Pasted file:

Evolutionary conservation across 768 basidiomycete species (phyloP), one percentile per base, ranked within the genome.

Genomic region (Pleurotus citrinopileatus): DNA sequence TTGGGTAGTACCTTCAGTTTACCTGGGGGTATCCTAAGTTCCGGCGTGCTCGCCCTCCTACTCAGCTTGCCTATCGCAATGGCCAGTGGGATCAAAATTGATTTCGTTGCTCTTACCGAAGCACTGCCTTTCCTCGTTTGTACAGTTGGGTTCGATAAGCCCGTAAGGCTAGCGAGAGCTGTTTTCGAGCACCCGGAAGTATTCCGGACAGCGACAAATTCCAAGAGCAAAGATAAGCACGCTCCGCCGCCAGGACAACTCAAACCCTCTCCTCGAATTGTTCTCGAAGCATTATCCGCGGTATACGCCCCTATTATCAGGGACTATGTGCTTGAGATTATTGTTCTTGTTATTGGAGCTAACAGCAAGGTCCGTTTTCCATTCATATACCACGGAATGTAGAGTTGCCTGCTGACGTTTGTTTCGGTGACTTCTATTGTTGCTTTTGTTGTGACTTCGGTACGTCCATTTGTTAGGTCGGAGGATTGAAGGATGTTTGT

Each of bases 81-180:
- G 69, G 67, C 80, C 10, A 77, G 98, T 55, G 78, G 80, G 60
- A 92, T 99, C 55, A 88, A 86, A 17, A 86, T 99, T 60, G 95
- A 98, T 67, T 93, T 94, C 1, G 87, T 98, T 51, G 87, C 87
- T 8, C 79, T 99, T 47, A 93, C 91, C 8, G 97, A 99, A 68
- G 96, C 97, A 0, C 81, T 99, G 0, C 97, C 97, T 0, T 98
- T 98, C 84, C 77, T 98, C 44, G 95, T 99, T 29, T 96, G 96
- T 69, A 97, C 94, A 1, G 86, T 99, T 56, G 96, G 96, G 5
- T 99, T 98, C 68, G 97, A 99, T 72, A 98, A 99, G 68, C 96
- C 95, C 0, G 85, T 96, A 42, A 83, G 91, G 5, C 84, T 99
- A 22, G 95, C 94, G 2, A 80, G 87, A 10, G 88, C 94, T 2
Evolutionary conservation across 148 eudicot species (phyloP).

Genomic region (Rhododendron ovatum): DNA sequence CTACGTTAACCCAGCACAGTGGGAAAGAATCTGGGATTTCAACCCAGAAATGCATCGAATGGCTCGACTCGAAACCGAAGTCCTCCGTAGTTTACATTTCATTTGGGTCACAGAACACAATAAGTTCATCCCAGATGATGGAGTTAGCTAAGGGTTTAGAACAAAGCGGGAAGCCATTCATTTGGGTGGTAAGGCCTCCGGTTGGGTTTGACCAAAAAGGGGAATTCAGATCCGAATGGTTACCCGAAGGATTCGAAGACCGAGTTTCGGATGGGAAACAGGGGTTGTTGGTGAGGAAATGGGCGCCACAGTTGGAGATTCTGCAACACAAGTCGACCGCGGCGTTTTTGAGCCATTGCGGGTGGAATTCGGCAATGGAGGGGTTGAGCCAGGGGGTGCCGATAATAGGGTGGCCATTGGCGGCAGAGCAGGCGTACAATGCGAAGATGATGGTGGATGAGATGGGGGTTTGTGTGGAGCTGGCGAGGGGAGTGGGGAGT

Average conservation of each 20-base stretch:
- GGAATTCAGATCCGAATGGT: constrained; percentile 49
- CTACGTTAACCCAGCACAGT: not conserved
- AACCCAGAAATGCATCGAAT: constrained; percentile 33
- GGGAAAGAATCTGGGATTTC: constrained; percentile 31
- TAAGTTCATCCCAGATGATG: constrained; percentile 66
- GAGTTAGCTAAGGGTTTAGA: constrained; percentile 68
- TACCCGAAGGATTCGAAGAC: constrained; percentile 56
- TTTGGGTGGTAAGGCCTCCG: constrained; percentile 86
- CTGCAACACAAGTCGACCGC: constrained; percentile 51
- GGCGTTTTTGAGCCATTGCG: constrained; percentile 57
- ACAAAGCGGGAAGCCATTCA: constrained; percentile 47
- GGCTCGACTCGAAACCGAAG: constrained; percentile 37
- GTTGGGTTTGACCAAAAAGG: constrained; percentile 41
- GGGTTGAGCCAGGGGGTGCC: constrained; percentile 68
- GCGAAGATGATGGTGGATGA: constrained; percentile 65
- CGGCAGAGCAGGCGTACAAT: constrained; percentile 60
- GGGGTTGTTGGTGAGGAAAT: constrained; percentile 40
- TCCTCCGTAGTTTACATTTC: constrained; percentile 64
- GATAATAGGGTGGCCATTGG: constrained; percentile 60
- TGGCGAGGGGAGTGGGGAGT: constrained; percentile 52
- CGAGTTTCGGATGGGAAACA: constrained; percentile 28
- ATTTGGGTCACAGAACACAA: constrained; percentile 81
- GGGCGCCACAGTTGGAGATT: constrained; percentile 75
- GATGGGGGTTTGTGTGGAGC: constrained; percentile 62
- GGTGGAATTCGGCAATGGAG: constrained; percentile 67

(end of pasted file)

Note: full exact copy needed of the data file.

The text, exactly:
Evolutionary conservation across 768 basidiomycete species (phyloP), one percentile per base, ranked within the genome.

Genomic region (Pleurotus citrinopileatus): DNA sequence TTGGGTAGTACCTTCAGTTTACCTGGGGGTATCCTAAGTTCCGGCGTGCTCGCCCTCCTACTCAGCTTGCCTATCGCAATGGCCAGTGGGATCAAAATTGATTTCGTTGCTCTTACCGAAGCACTGCCTTTCCTCGTTTGTACAGTTGGGTTCGATAAGCCCGTAAGGCTAGCGAGAGCTGTTTTCGAGCACCCGGAAGTATTCCGGACAGCGACAAATTCCAAGAGCAAAGATAAGCACGCTCCGCCGCCAGGACAACTCAAACCCTCTCCTCGAATTGTTCTCGAAGCATTATCCGCGGTATACGCCCCTATTATCAGGGACTATGTGCTTGAGATTATTGTTCTTGTTATTGGAGCTAACAGCAAGGTCCGTTTTCCATTCATATACCACGGAATGTAGAGTTGCCTGCTGACGTTTGTTTCGGTGACTTCTATTGTTGCTTTTGTTGTGACTTCGGTACGTCCATTTGTTAGGTCGGAGGATTGAAGGATGTTTGT

Each of bases 81-180:
- G 69, G 67, C 80, C 10, A 77, G 98, T 55, G 78, G 80, G 60
- A 92, T 99, C 55, A 88, A 86, A 17, A 86, T 99, T 60, G 95
- A 98, T 67, T 93, T 94, C 1, G 87, T 98, T 51, G 87, C 87
- T 8, C 79, T 99, T 47, A 93, C 91, C 8, G 97, A 99, A 68
- G 96, C 97, A 0, C 81, T 99, G 0, C 97, C 97, T 0, T 98
- T 98, C 84, C 77, T 98, C 44, G 95, T 99, T 29, T 96, G 96
- T 69, A 97, C 94, A 1, G 86, T 99, T 56, G 96, G 96, G 5
- T 99, T 98, C 68, G 97, A 99, T 72, A 98, A 99, G 68, C 96
- C 95, C 0, G 85, T 96, A 42, A 83, G 91, G 5, C 84, T 99
- A 22, G 95, C 94, G 2, A 80, G 87, A 10, G 88, C 94, T 2
Evolutionary conservation across 148 eudicot species (phyloP).

Genomic region (Rhododendron ovatum): DNA sequence CTACGTTAACCCAGCACAGTGGGAAAGAATCTGGGATTTCAACCCAGAAATGCATCGAATGGCTCGACTCGAAACCGAAGTCCTCCGTAGTTTACATTTCATTTGGGTCACAGAACACAATAAGTTCATCCCAGATGATGGAGTTAGCTAAGGGTTTAGAACAAAGCGGGAAGCCATTCATTTGGGTGGTAAGGCCTCCGGTTGGGTTTGACCAAAAAGGGGAATTCAGATCCGAATGGTTACCCGAAGGATTCGAAGACCGAGTTTCGGATGGGAAACAGGGGTTGTTGGTGAGGAAATGGGCGCCACAGTTGGAGATTCTGCAACACAAGTCGACCGCGGCGTTTTTGAGCCATTGCGGGTGGAATTCGGCAATGGAGGGGTTGAGCCAGGGGGTGCCGATAATAGGGTGGCCATTGGCGGCAGAGCAGGCGTACAATGCGAAGATGATGGTGGATGAGATGGGGGTTTGTGTGGAGCTGGCGAGGGGAGTGGGGAGT

Average conservation of each 20-base stretch:
- GGAATTCAGATCCGAATGGT: constrained; percentile 49
- CTACGTTAACCCAGCACAGT: not conserved
- AACCCAGAAATGCATCGAAT: constrained; percentile 33
- GGGAAAGAATCTGGGATTTC: constrained; percentile 31
- TAAGTTCATCCCAGATGATG: constrained; percentile 66
- GAGTTAGCTAAGGGTTTAGA: constrained; percentile 68
- TACCCGAAGGATTCGAAGAC: constrained; percentile 56
- TTTGGGTGGTAAGGCCTCCG: constrained; percentile 86
- CTGCAACACAAGTCGACCGC: constrained; percentile 51
- GGCGTTTTTGAGCCATTGCG: constrained; percentile 57
- ACAAAGCGGGAAGCCATTCA: constrained; percentile 47
- GGCTCGACTCGAAACCGAAG: constrained; percentile 37
- GTTGGGTTTGACCAAAAAGG: constrained; percentile 41
- GGGTTGAGCCAGGGGGTGCC: constrained; percentile 68
- GCGAAGATGATGGTGGATGA: constrained; percentile 65
- CGGCAGAGCAGGCGTACAAT: constrained; percentile 60
- GGGGTTGTTGGTGAGGAAAT: constrained; percentile 40
- TCCTCCGTAGTTTACATTTC: constrained; percentile 64
- GATAATAGGGTGGCCATTGG: constrained; percentile 60
- TGGCGAGGGGAGTGGGGAGT: constrained; percentile 52
- CGAGTTTCGGATGGGAAACA: constrained; percentile 28
- ATTTGGGTCACAGAACACAA: constrained; percentile 81
- GGGCGCCACAGTTGGAGATT: constrained; percentile 75
- GATGGGGGTTTGTGTGGAGC: constrained; percentile 62
- GGTGGAATTCGGCAATGGAG: constrained; percentile 67